## Summary

In all animals, collective cell movement is an essential process in many events, including wound healing and embryonic development. However, our understanding of what characterizes the emergence of multicellular collective behavior is still far from complete. In this article we showed the fundamental cellular processes that drive collective cell movement by means of integrated approaches, including precise quantification measurements and mathematical modeling of measured data. First, we observed the dependence of the collective behaviors of cultured human skin cells on Ca^{2+} concentrations. When the culturing area confined by a PDMS sheet was suddenly expanded by removing the sheet, the group of cells moved to the expanded area with higher collectivity at higher Ca^{2+} concentrations. Next, we quantitatively measured cellular responses to the Ca^{2+} treatments, such as cell growth, cell division, and the strength of intercellular adhesion. Using a femtosecond-laser-based assay, an original method for estimating intercellular adhesion, we found that the strength of intercellular adhesion has an approximately 13-fold range in our treatments. Incorporating the quantitative data into a mathematical model, we then confirmed that the model well reproduced the multicellular behaviors we observed, demonstrating that the strength of intercellular adhesion sufficiently determines the generation of collective cell movement. Finally, we performed extensive numerical experiments, and the results suggested that the emergence of collective cell movement is derived by an optimal balance between the strength of intercellular adhesion and the intensity of cell migration.

## Introduction

Collective motion is an emergent property, in which a multitude of individuals interacting with one another synchronize their movement in a group. It is observed in many living organisms over a wide range of length scales: birds in flocks, sperm cells of sea urchins, bacterial colonies, and cytoskeletal filaments (Parrish and Edelstein-Keshet, 1999; Riedel et al., 2005; Schaller et al., 2010; Zhang et al., 2010; Sumino et al., 2012). A characteristic common among these phenomena is that adjacent local interactions produce well-ordered behaviors in a long range, such as homogeneous clustering movements. For the emergence of such collective motions, a simple theoretical framework was first pioneered by Vicsek and colleagues (Vicsek et al., 1995). They considered particle dynamics under simplified assumptions motivated by biological systems; they showed a kinetic phase transition from disorder to order phases controlled by the increase in density. The versatility of a density-dependent mechanism for collective motion has been demonstrated experimentally in diverse biological group systems. However, situations involving multicellular motion of epithelial tissue are different.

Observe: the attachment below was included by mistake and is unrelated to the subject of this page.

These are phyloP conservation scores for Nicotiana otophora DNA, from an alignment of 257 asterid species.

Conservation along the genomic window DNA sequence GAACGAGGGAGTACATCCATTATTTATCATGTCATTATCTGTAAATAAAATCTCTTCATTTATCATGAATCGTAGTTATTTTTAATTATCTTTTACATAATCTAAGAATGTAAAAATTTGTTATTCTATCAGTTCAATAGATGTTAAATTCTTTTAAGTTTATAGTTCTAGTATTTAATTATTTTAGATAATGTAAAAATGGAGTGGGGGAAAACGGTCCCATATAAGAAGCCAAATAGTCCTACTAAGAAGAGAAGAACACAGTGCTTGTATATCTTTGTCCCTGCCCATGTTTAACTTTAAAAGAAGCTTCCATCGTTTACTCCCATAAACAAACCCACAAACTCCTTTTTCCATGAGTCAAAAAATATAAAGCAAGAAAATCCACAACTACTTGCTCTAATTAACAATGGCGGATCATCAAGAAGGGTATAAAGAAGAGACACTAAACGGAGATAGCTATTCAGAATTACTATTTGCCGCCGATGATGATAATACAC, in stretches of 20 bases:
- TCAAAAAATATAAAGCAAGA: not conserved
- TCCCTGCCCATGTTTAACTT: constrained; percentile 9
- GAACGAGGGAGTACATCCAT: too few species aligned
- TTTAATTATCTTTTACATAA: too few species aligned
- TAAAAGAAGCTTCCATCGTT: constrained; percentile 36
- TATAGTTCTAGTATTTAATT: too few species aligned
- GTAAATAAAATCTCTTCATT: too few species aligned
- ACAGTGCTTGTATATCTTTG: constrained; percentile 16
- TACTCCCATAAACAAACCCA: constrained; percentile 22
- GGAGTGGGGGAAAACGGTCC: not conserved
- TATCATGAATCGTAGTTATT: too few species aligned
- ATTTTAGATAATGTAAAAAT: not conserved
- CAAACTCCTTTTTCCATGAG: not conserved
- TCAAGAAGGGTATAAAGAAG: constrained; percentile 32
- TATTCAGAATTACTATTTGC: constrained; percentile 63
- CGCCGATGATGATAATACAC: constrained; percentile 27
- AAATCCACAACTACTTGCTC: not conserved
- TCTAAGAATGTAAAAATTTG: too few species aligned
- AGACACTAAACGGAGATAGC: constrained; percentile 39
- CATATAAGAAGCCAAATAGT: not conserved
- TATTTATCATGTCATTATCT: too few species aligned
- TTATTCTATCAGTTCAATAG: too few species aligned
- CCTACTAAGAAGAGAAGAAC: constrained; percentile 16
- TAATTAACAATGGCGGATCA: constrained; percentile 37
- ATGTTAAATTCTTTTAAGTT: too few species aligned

Unlike those self-propelled particles with a high degree of freedom, epithelial cells form clusters through cell–cell adhesion machineries to maintain tissue integrity. This means that cell density in epithelial tissues is of little variation. Despite such unity, epithelial tissue movements include a variety of degrees of order; remarkably, dynamic movement of epithelial cells relative to one another can be observed in the development of the submandibular salivary gland (Larsen et al., 2006; Rørth, 2009). Then, what controls such different multicellular movements of epithelial tissue?

In previous studies, growth factors and adhesion-related molecules involved in multicellular dynamics have been identified by gene knockin/knockdown and pharmacological experiments (Vitorino and Meyer, 2008; Du et al., 2010; Theveneau and Mayor, 2012). MAP kinase, for example, propagates through epithelial sheets as a wounding cue, and the transmitted chemical signal gives the cells directions to move (Matsubayashi et al., 2004; Nikolić et al., 2006). In recent years, mechanical aspects have been focused on, and direct measurements of mechanical forces revealed that cells generate a long-range gradient of intercellular tension and actively remodel to minimize the free energy attributed to intercellular stress, called plithotaxis (Trepat et al., 2009; Tambe et al., 2011; Trepat and Fredberg, 2011). Although their contributions are significant for clarifying molecular evidence or innate cellular properties, a comprehensive understanding for the emergent transition of multicellular collectivity between disorder and order motion is still far from complete.